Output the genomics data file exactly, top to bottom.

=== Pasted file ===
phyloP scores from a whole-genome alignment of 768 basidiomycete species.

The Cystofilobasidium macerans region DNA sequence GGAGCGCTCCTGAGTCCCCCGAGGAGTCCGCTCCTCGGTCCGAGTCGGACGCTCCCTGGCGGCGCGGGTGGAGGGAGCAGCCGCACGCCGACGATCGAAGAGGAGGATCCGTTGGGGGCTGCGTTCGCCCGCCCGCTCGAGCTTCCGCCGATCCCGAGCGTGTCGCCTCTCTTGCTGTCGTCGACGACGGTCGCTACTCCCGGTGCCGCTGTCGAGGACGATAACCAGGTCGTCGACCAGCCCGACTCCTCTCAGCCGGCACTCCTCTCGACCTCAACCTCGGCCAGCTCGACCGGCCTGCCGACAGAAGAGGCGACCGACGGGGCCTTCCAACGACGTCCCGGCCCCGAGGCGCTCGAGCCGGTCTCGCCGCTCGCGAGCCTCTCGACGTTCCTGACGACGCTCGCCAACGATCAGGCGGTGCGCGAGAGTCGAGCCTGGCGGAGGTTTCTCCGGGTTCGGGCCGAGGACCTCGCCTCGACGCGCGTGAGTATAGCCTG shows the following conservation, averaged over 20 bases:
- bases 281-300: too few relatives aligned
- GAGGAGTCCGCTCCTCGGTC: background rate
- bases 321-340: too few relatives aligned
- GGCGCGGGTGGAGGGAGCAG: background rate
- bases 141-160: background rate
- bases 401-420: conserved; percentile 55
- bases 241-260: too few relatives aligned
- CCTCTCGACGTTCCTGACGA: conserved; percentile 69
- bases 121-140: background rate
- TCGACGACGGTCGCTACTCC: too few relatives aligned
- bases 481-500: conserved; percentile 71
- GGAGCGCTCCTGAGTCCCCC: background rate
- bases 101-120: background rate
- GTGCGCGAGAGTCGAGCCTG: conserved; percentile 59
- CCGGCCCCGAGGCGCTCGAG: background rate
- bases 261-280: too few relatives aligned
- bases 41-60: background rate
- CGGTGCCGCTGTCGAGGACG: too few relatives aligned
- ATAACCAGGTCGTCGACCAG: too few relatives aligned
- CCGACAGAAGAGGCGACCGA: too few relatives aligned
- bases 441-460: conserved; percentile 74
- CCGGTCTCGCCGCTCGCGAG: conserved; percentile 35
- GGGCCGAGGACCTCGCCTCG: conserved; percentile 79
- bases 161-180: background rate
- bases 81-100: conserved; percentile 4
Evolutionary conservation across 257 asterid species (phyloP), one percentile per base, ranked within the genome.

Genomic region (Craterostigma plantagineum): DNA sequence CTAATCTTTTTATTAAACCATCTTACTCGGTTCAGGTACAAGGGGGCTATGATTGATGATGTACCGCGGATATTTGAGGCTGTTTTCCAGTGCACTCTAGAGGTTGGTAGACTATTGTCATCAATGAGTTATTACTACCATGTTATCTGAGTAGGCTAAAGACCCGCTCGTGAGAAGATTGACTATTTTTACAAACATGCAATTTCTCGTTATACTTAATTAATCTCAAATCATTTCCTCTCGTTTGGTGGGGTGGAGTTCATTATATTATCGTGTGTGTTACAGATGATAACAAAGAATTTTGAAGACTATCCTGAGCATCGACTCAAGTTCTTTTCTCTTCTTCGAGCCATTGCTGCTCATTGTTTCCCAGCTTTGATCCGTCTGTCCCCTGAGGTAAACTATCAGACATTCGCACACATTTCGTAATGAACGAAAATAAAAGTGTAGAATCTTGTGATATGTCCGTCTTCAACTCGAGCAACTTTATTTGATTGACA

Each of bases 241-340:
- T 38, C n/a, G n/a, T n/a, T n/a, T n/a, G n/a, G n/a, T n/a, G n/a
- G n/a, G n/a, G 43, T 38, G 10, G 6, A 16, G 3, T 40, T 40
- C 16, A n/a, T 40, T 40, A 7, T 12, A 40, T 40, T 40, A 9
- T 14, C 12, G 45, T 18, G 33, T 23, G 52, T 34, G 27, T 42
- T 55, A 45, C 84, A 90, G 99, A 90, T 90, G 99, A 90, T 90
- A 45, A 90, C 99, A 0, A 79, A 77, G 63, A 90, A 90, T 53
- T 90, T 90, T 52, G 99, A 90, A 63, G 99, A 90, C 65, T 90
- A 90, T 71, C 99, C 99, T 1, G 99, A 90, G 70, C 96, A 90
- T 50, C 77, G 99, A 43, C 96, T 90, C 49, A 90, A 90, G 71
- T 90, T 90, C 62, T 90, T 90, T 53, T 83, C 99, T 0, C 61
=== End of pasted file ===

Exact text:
phyloP scores from a whole-genome alignment of 768 basidiomycete species.

The Cystofilobasidium macerans region DNA sequence GGAGCGCTCCTGAGTCCCCCGAGGAGTCCGCTCCTCGGTCCGAGTCGGACGCTCCCTGGCGGCGCGGGTGGAGGGAGCAGCCGCACGCCGACGATCGAAGAGGAGGATCCGTTGGGGGCTGCGTTCGCCCGCCCGCTCGAGCTTCCGCCGATCCCGAGCGTGTCGCCTCTCTTGCTGTCGTCGACGACGGTCGCTACTCCCGGTGCCGCTGTCGAGGACGATAACCAGGTCGTCGACCAGCCCGACTCCTCTCAGCCGGCACTCCTCTCGACCTCAACCTCGGCCAGCTCGACCGGCCTGCCGACAGAAGAGGCGACCGACGGGGCCTTCCAACGACGTCCCGGCCCCGAGGCGCTCGAGCCGGTCTCGCCGCTCGCGAGCCTCTCGACGTTCCTGACGACGCTCGCCAACGATCAGGCGGTGCGCGAGAGTCGAGCCTGGCGGAGGTTTCTCCGGGTTCGGGCCGAGGACCTCGCCTCGACGCGCGTGAGTATAGCCTG shows the following conservation, averaged over 20 bases:
- bases 281-300: too few relatives aligned
- GAGGAGTCCGCTCCTCGGTC: background rate
- bases 321-340: too few relatives aligned
- GGCGCGGGTGGAGGGAGCAG: background rate
- bases 141-160: background rate
- bases 401-420: conserved; percentile 55
- bases 241-260: too few relatives aligned
- CCTCTCGACGTTCCTGACGA: conserved; percentile 69
- bases 121-140: background rate
- TCGACGACGGTCGCTACTCC: too few relatives aligned
- bases 481-500: conserved; percentile 71
- GGAGCGCTCCTGAGTCCCCC: background rate
- bases 101-120: background rate
- GTGCGCGAGAGTCGAGCCTG: conserved; percentile 59
- CCGGCCCCGAGGCGCTCGAG: background rate
- bases 261-280: too few relatives aligned
- bases 41-60: background rate
- CGGTGCCGCTGTCGAGGACG: too few relatives aligned
- ATAACCAGGTCGTCGACCAG: too few relatives aligned
- CCGACAGAAGAGGCGACCGA: too few relatives aligned
- bases 441-460: conserved; percentile 74
- CCGGTCTCGCCGCTCGCGAG: conserved; percentile 35
- GGGCCGAGGACCTCGCCTCG: conserved; percentile 79
- bases 161-180: background rate
- bases 81-100: conserved; percentile 4
Evolutionary conservation across 257 asterid species (phyloP), one percentile per base, ranked within the genome.

Genomic region (Craterostigma plantagineum): DNA sequence CTAATCTTTTTATTAAACCATCTTACTCGGTTCAGGTACAAGGGGGCTATGATTGATGATGTACCGCGGATATTTGAGGCTGTTTTCCAGTGCACTCTAGAGGTTGGTAGACTATTGTCATCAATGAGTTATTACTACCATGTTATCTGAGTAGGCTAAAGACCCGCTCGTGAGAAGATTGACTATTTTTACAAACATGCAATTTCTCGTTATACTTAATTAATCTCAAATCATTTCCTCTCGTTTGGTGGGGTGGAGTTCATTATATTATCGTGTGTGTTACAGATGATAACAAAGAATTTTGAAGACTATCCTGAGCATCGACTCAAGTTCTTTTCTCTTCTTCGAGCCATTGCTGCTCATTGTTTCCCAGCTTTGATCCGTCTGTCCCCTGAGGTAAACTATCAGACATTCGCACACATTTCGTAATGAACGAAAATAAAAGTGTAGAATCTTGTGATATGTCCGTCTTCAACTCGAGCAACTTTATTTGATTGACA

Each of bases 241-340:
- T 38, C n/a, G n/a, T n/a, T n/a, T n/a, G n/a, G n/a, T n/a, G n/a
- G n/a, G n/a, G 43, T 38, G 10, G 6, A 16, G 3, T 40, T 40
- C 16, A n/a, T 40, T 40, A 7, T 12, A 40, T 40, T 40, A 9
- T 14, C 12, G 45, T 18, G 33, T 23, G 52, T 34, G 27, T 42
- T 55, A 45, C 84, A 90, G 99, A 90, T 90, G 99, A 90, T 90
- A 45, A 90, C 99, A 0, A 79, A 77, G 63, A 90, A 90, T 53
- T 90, T 90, T 52, G 99, A 90, A 63, G 99, A 90, C 65, T 90
- A 90, T 71, C 99, C 99, T 1, G 99, A 90, G 70, C 96, A 90
- T 50, C 77, G 99, A 43, C 96, T 90, C 49, A 90, A 90, G 71
- T 90, T 90, C 62, T 90, T 90, T 53, T 83, C 99, T 0, C 61